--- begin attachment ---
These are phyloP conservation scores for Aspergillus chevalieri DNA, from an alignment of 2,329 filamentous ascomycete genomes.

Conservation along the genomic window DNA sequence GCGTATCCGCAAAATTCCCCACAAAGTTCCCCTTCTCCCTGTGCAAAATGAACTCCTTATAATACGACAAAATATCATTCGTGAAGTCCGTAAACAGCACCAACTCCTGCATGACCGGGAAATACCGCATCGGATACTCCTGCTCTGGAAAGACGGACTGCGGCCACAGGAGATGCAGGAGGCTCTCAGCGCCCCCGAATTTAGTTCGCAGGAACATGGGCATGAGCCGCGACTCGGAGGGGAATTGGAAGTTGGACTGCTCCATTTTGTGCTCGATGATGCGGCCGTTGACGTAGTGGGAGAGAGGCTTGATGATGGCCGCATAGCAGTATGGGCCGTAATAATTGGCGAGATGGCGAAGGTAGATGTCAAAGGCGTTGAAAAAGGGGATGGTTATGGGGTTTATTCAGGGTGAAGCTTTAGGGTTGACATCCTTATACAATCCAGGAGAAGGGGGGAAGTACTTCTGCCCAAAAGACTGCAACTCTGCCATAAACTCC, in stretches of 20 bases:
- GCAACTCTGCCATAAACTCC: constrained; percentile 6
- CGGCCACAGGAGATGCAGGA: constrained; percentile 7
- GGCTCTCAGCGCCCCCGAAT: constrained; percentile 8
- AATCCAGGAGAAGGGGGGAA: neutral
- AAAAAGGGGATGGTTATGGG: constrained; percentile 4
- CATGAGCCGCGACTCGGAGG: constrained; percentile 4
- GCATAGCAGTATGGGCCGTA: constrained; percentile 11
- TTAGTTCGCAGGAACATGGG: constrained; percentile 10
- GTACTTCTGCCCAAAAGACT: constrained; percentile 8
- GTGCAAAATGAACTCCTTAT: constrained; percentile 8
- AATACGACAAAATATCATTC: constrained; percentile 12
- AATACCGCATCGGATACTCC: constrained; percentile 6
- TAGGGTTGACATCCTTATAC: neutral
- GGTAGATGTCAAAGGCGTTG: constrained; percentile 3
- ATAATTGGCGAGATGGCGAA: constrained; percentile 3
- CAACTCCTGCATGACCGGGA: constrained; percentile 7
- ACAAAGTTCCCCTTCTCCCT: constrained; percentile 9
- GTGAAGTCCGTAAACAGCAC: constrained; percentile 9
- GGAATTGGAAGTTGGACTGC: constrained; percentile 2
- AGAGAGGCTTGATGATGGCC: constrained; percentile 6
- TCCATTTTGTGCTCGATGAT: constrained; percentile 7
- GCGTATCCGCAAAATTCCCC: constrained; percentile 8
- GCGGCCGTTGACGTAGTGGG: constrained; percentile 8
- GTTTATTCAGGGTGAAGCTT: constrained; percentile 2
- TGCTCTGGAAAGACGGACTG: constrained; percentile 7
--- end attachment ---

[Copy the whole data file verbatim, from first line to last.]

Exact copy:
These are phyloP conservation scores for Aspergillus chevalieri DNA, from an alignment of 2,329 filamentous ascomycete genomes.

Conservation along the genomic window DNA sequence GCGTATCCGCAAAATTCCCCACAAAGTTCCCCTTCTCCCTGTGCAAAATGAACTCCTTATAATACGACAAAATATCATTCGTGAAGTCCGTAAACAGCACCAACTCCTGCATGACCGGGAAATACCGCATCGGATACTCCTGCTCTGGAAAGACGGACTGCGGCCACAGGAGATGCAGGAGGCTCTCAGCGCCCCCGAATTTAGTTCGCAGGAACATGGGCATGAGCCGCGACTCGGAGGGGAATTGGAAGTTGGACTGCTCCATTTTGTGCTCGATGATGCGGCCGTTGACGTAGTGGGAGAGAGGCTTGATGATGGCCGCATAGCAGTATGGGCCGTAATAATTGGCGAGATGGCGAAGGTAGATGTCAAAGGCGTTGAAAAAGGGGATGGTTATGGGGTTTATTCAGGGTGAAGCTTTAGGGTTGACATCCTTATACAATCCAGGAGAAGGGGGGAAGTACTTCTGCCCAAAAGACTGCAACTCTGCCATAAACTCC, in stretches of 20 bases:
- GCAACTCTGCCATAAACTCC: constrained; percentile 6
- CGGCCACAGGAGATGCAGGA: constrained; percentile 7
- GGCTCTCAGCGCCCCCGAAT: constrained; percentile 8
- AATCCAGGAGAAGGGGGGAA: neutral
- AAAAAGGGGATGGTTATGGG: constrained; percentile 4
- CATGAGCCGCGACTCGGAGG: constrained; percentile 4
- GCATAGCAGTATGGGCCGTA: constrained; percentile 11
- TTAGTTCGCAGGAACATGGG: constrained; percentile 10
- GTACTTCTGCCCAAAAGACT: constrained; percentile 8
- GTGCAAAATGAACTCCTTAT: constrained; percentile 8
- AATACGACAAAATATCATTC: constrained; percentile 12
- AATACCGCATCGGATACTCC: constrained; percentile 6
- TAGGGTTGACATCCTTATAC: neutral
- GGTAGATGTCAAAGGCGTTG: constrained; percentile 3
- ATAATTGGCGAGATGGCGAA: constrained; percentile 3
- CAACTCCTGCATGACCGGGA: constrained; percentile 7
- ACAAAGTTCCCCTTCTCCCT: constrained; percentile 9
- GTGAAGTCCGTAAACAGCAC: constrained; percentile 9
- GGAATTGGAAGTTGGACTGC: constrained; percentile 2
- AGAGAGGCTTGATGATGGCC: constrained; percentile 6
- TCCATTTTGTGCTCGATGAT: constrained; percentile 7
- GCGTATCCGCAAAATTCCCC: constrained; percentile 8
- GCGGCCGTTGACGTAGTGGG: constrained; percentile 8
- GTTTATTCAGGGTGAAGCTT: constrained; percentile 2
- TGCTCTGGAAAGACGGACTG: constrained; percentile 7